Majors at CSB/SJU: Spanish & Peace Studies
Graduation Year: December 2001 (class of 2002)
Graduate School: Master of Science in Higher Education Administration, St. Cloud State University, St. Cloud, MN
Additional: Certificate in Translation & Interpreting (not graduate work, but related to my career path), University of Minnesota, Twin Cities
Current Job Title: Foreign Service Officer (Diplomat), Department of State, posted at the U.S. Embassy in Kampala, Uganda
Description of current position:
I work in the consular section of the Embassy and am in charge of American Citizen Services (ACS). ACS work includes accepting applications for passports and Consular Reports of Birth Abroad, notarizing documents, helping U.S. citizens in emergency situations, and preparing for possible crises that could affect U.S. citizens in the host country.
As a Foreign Service Officer, I will serve at U.S. Embassies around the world and at the State Department in Washington, D.C. Our "tours" (assignments) are generally 2-3 years in duration. My first tour was in Caracas, Venezuela, where I also served as a Consular Officer. However, I am actually in the Public Diplomacy track of the Foreign Service. Next, I served in Brasilia, Brazil. Now, I'm in Kampala, Uganda, where I will serve as the Embassy's Information Officer. In this role, I will focus on how the Embassy communicates with the Ugandan public, including working with the Ugandan press corps and managing the Embassy's social media presence.
If students are interested in diplomacy, they should visit the Foreign Service careers website: www.careers.state.gov. I also recommend speaking with Professor Dick Virden at SJU. He is a retired Foreign Service Officer and was an excellent resource for me.
What path did you follow to arrive at your current job?
Mine was not a typical path into the Foreign Service (not that there is a typical path, but many people do graduate degrees in some sort of international field). I graduated from CSB in 2001, worked abroad for a while, worked at a Latino family organization in Minneapolis (La Oportunidad, Inc.), and then ran the Fast Forward Youth Program for CSB/SJU for about three years. I did my master's coursework while I was at FFYP.
While working for Fast Forward, I took the exams for the Foreign Service. I've always been interested in international work and this seemed like a good fit. I passed the written exam and thus was invited to take the oral exam. A couple months after passing the oral exam, I was offered a position with the Foreign Service.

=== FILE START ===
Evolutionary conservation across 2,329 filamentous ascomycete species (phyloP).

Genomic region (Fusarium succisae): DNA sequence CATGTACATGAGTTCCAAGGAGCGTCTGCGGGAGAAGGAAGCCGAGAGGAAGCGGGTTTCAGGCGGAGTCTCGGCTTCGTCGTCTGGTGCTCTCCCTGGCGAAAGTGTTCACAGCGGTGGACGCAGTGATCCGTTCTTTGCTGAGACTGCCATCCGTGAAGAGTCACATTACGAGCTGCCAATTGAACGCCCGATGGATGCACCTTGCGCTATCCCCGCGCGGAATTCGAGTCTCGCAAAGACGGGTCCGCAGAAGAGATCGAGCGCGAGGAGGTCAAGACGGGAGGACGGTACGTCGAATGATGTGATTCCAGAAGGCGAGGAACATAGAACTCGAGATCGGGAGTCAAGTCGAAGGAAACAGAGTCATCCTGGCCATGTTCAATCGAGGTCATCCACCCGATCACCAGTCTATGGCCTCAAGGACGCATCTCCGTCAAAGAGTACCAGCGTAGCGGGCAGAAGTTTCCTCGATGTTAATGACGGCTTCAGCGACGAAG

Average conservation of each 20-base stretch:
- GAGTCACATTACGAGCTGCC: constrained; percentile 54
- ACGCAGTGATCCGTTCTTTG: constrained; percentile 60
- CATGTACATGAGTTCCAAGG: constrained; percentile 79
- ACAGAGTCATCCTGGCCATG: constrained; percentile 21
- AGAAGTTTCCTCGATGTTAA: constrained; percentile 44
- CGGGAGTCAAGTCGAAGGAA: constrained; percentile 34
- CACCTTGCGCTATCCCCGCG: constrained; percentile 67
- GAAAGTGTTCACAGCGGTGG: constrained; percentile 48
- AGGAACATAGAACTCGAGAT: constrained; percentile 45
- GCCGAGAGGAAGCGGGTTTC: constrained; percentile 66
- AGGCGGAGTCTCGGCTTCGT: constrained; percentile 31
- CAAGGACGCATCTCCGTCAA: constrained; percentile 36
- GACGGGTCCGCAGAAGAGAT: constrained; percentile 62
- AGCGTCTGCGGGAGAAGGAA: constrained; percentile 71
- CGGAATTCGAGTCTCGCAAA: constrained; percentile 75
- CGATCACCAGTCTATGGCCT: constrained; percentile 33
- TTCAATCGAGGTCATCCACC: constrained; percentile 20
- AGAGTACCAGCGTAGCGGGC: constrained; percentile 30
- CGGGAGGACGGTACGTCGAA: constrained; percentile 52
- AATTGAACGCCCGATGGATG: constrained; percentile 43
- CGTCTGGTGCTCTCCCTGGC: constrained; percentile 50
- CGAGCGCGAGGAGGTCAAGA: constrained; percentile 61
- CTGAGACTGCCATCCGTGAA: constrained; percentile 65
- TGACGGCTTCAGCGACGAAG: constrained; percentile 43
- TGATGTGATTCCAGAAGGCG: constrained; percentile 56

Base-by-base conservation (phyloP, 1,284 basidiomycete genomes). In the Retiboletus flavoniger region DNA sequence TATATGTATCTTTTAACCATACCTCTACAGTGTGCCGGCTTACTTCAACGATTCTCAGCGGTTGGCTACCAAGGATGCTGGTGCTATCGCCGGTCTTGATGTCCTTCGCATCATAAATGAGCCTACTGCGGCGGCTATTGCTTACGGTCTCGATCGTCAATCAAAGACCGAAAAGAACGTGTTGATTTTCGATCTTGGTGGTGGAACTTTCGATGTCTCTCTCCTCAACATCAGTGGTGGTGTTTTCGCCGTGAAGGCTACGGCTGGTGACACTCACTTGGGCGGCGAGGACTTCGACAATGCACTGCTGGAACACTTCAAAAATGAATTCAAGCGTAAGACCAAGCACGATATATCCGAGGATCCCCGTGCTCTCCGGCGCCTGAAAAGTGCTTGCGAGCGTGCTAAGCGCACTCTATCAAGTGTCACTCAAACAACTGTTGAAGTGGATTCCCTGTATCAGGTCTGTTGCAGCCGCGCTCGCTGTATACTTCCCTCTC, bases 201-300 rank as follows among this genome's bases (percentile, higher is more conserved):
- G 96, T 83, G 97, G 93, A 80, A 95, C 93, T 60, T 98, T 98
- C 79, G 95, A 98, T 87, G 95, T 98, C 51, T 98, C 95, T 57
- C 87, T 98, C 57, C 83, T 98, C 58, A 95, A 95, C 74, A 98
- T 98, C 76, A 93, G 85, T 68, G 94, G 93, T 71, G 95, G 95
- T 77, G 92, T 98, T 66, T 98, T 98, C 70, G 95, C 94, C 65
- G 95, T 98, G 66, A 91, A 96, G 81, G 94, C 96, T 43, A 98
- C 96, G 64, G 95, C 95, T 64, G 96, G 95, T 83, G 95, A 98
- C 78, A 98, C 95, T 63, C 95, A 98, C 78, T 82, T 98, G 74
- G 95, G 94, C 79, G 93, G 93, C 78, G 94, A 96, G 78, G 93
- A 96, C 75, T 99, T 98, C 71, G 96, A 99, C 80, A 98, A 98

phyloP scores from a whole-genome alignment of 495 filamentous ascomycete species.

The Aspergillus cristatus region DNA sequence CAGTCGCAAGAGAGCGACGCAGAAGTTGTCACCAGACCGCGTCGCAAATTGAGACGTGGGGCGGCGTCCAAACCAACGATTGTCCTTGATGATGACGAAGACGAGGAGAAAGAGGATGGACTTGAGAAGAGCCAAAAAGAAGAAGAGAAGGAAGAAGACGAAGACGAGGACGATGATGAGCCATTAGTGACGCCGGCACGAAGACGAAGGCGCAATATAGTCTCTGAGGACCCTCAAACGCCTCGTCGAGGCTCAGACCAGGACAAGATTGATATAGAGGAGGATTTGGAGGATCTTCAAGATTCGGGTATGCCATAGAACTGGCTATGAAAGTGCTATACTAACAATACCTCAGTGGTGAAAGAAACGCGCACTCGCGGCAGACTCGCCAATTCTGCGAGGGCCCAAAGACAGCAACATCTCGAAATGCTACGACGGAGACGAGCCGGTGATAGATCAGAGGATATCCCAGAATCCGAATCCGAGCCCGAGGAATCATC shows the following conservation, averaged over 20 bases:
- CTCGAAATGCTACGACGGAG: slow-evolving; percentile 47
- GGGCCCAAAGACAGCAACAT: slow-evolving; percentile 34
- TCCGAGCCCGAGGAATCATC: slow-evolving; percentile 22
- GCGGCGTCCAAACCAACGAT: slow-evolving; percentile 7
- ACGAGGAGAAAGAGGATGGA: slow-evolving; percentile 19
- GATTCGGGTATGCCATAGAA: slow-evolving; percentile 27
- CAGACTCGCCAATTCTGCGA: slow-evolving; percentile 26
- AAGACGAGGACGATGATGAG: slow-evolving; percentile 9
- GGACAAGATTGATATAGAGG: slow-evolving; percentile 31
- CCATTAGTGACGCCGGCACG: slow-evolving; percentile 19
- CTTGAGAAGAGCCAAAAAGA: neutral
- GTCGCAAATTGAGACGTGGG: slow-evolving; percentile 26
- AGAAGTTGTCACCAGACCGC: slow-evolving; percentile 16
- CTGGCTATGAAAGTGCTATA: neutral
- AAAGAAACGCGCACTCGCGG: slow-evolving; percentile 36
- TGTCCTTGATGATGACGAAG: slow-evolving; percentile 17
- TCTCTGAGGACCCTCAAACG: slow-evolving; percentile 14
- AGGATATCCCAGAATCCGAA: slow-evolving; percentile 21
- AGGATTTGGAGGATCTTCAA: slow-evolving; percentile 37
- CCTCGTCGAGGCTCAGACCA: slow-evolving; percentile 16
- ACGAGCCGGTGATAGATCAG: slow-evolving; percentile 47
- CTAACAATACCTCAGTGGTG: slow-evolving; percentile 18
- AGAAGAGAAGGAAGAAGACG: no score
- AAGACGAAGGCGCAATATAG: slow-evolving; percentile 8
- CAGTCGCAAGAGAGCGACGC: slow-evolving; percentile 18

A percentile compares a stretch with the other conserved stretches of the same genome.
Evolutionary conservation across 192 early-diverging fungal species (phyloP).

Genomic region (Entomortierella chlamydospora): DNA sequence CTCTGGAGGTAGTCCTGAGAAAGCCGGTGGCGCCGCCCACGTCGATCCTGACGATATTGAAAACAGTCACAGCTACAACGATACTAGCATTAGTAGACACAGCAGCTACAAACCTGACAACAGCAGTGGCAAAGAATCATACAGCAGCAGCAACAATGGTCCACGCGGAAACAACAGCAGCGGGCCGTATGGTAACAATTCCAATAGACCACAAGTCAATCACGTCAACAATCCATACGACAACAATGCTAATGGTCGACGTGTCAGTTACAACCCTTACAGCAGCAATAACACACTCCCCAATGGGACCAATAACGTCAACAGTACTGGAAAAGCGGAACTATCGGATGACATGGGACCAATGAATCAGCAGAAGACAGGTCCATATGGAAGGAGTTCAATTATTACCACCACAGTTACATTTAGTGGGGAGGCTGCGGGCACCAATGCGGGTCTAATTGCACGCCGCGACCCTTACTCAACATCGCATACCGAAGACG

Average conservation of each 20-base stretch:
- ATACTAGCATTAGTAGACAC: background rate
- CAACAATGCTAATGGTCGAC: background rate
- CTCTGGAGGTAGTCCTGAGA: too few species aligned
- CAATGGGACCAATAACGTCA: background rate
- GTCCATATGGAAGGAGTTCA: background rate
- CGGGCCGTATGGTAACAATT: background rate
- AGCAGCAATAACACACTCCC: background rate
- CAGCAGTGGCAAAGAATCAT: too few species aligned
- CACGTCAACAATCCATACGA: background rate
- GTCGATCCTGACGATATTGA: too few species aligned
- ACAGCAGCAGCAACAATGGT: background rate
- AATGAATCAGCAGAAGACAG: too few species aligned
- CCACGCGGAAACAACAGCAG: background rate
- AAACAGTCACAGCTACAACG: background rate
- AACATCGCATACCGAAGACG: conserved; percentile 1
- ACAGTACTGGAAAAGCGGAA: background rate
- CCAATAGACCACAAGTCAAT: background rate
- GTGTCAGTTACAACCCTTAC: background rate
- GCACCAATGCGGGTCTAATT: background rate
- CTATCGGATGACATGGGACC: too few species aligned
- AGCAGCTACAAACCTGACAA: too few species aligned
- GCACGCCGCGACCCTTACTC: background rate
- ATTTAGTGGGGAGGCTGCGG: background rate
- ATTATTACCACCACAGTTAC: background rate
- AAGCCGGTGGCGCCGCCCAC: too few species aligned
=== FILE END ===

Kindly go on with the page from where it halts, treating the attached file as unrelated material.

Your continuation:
What advice/suggestions would you have for students who might be interested in your career?
Do your best to get work, internship, volunteer, and academic experience in areas that develop your language and intercultural abilities, leadership, passion, and understanding of the world. Learn to write very well. Watch documentaries about different countries and global issues. Read a weekly news magazine that covers global news. My personal favorite is The Week.
In addition, meet with people who have jobs that you think you would like to do someday and ask for their advice. (People LOVE to talk about work that they're passionate about - you won't be bothering them at all. Remember that someone helped them out at some time in the past as well.) This is actually how I learned the most about the Foreign Service and decided to take the test.
What skills are important in your field?
Intercultural skills, language ability, flexibility, optimism, leadership, analytical ability, decision-making, ability to work in challenging settings, teamwork, and willingness to try new things.
What is the most satisfying/rewarding part of your job? Most challenging?
The most satisfying part of my job is getting to meet and work with incredible people from around the world and having the opportunity to live and work abroad. I love that I get paid to learn new languages and immerse myself in new cultures! In addition, in my current position working with U.S. citizens in Brazil, it's gratifying to be able to help people who find themselves in difficult situations overseas. The most challenging aspect of my job is being so far away from my family, friends, and home. I miss out on many important events in the lives of the people I love.
What activities/experiences were helpful in preparation for this career?
My Peace Studies, Spanish, and graduate coursework provided excellent preparation. However, I don't think this career path would have materialized if I hadn't studied abroad in Central America while at CSB/SJU. Learning to read, speak, and write Spanish well has opened many doors for me. In addition, working as Director of FFYP allowed me to develop and practice a number of the leadership and management skills I use every day as a diplomat and State Department employee.